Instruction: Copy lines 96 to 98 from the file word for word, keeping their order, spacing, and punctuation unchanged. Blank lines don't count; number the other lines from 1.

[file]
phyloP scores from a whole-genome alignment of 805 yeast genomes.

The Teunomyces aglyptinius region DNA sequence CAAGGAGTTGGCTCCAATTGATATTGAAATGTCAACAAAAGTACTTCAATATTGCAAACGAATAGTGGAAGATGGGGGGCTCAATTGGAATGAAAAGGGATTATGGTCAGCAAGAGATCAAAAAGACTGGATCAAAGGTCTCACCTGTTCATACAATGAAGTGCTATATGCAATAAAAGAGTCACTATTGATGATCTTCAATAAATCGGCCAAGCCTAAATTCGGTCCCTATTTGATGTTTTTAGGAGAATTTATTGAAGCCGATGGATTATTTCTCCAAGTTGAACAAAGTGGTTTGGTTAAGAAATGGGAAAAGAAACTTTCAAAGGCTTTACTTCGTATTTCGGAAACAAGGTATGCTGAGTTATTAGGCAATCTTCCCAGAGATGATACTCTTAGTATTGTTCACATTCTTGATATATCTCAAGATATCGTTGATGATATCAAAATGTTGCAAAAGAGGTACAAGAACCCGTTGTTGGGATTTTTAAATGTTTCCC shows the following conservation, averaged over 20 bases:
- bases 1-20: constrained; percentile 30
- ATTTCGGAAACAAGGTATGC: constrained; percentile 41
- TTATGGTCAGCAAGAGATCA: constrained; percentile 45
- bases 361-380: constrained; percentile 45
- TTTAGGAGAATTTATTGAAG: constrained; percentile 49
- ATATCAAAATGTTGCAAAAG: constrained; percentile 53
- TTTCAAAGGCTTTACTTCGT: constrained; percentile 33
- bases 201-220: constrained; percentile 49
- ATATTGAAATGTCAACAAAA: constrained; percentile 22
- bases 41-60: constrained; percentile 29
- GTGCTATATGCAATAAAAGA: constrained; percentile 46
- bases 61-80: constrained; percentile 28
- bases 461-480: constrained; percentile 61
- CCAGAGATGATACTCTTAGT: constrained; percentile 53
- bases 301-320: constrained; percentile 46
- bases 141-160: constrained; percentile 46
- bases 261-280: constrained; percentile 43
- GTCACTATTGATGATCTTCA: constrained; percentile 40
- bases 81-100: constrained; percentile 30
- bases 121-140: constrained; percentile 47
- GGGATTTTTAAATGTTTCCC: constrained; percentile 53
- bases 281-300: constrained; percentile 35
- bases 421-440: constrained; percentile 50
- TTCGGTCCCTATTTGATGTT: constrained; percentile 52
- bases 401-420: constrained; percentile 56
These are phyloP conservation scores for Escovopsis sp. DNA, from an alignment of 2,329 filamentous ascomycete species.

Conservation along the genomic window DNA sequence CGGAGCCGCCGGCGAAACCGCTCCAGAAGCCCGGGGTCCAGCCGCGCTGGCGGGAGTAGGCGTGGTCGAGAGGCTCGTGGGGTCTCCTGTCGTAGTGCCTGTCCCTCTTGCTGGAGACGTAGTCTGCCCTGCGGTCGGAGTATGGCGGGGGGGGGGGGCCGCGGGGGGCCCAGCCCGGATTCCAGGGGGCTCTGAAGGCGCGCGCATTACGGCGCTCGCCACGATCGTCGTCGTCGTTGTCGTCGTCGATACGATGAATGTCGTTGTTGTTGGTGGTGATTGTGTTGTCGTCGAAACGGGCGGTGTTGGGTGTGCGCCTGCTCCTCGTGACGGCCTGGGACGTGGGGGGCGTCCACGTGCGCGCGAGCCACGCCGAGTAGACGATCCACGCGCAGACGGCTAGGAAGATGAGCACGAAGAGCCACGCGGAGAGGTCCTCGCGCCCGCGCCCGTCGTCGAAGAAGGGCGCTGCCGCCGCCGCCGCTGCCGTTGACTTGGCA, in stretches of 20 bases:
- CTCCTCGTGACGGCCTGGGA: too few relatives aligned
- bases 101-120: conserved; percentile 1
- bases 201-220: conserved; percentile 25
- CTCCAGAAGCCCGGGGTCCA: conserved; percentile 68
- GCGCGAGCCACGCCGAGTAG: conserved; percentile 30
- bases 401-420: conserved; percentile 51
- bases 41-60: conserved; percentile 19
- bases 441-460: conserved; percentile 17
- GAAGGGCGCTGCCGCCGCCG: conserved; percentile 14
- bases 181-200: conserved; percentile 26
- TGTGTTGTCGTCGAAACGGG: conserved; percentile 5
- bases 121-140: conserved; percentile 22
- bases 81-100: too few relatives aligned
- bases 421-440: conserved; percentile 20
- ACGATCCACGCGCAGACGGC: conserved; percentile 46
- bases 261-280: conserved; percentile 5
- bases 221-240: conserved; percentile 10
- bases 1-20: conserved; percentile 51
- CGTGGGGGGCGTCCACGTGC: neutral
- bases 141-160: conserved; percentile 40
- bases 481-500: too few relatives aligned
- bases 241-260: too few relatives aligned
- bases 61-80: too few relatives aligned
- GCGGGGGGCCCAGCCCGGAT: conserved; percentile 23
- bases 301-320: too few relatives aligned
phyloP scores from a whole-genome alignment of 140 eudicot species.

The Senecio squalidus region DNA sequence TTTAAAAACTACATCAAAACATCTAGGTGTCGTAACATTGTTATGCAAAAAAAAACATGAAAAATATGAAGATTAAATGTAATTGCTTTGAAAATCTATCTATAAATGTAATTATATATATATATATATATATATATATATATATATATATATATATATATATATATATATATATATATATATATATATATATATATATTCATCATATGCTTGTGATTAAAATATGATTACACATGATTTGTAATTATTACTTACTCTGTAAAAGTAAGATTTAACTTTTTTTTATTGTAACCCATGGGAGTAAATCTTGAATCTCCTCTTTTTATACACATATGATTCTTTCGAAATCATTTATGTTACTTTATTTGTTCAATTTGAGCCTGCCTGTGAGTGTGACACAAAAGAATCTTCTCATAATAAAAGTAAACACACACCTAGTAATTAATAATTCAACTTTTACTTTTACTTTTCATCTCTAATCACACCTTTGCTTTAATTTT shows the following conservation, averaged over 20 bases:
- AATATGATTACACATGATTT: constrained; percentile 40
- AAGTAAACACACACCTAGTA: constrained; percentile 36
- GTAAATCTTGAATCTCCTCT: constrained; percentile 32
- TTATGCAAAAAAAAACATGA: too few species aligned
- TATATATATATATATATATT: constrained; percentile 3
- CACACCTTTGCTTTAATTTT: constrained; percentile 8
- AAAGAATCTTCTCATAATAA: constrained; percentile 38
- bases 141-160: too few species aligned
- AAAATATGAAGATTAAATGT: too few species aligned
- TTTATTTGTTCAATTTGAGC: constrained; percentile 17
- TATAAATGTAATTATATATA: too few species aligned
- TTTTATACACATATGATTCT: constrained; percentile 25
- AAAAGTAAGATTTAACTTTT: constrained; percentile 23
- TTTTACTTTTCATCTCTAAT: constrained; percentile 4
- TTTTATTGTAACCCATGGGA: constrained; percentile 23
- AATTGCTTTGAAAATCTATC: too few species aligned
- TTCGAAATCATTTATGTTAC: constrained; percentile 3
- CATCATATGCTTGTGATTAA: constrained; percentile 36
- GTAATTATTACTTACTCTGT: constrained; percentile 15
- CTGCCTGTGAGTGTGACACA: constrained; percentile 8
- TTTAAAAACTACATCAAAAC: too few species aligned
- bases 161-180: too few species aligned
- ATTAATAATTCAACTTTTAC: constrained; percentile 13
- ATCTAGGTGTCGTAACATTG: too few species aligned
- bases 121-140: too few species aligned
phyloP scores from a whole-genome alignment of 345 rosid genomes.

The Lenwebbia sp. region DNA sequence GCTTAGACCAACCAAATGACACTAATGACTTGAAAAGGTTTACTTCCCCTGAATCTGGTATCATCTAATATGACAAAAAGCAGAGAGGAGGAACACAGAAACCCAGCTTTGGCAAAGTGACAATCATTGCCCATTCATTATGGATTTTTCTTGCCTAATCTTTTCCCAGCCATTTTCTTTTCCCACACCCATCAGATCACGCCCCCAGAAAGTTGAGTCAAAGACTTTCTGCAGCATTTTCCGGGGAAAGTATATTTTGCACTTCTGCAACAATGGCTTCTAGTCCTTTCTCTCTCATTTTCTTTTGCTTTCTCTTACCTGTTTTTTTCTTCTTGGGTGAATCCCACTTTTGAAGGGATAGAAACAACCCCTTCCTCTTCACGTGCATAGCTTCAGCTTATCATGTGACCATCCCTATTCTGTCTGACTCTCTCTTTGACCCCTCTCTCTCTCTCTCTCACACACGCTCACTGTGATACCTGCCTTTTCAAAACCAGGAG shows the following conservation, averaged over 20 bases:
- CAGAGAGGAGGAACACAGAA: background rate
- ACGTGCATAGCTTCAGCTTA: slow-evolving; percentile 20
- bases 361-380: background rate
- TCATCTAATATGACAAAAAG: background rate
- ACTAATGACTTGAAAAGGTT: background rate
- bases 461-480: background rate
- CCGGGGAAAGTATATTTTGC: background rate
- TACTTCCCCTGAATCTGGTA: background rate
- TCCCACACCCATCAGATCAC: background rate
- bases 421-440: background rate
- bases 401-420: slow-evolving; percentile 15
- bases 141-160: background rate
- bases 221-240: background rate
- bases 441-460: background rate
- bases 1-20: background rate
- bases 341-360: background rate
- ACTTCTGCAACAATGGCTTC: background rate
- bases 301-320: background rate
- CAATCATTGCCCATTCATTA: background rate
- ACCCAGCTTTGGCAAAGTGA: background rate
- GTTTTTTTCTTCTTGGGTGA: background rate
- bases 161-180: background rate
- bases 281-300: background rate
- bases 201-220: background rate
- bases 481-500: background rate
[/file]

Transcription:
- bases 221-240: background rate
- bases 441-460: background rate
- bases 1-20: background rate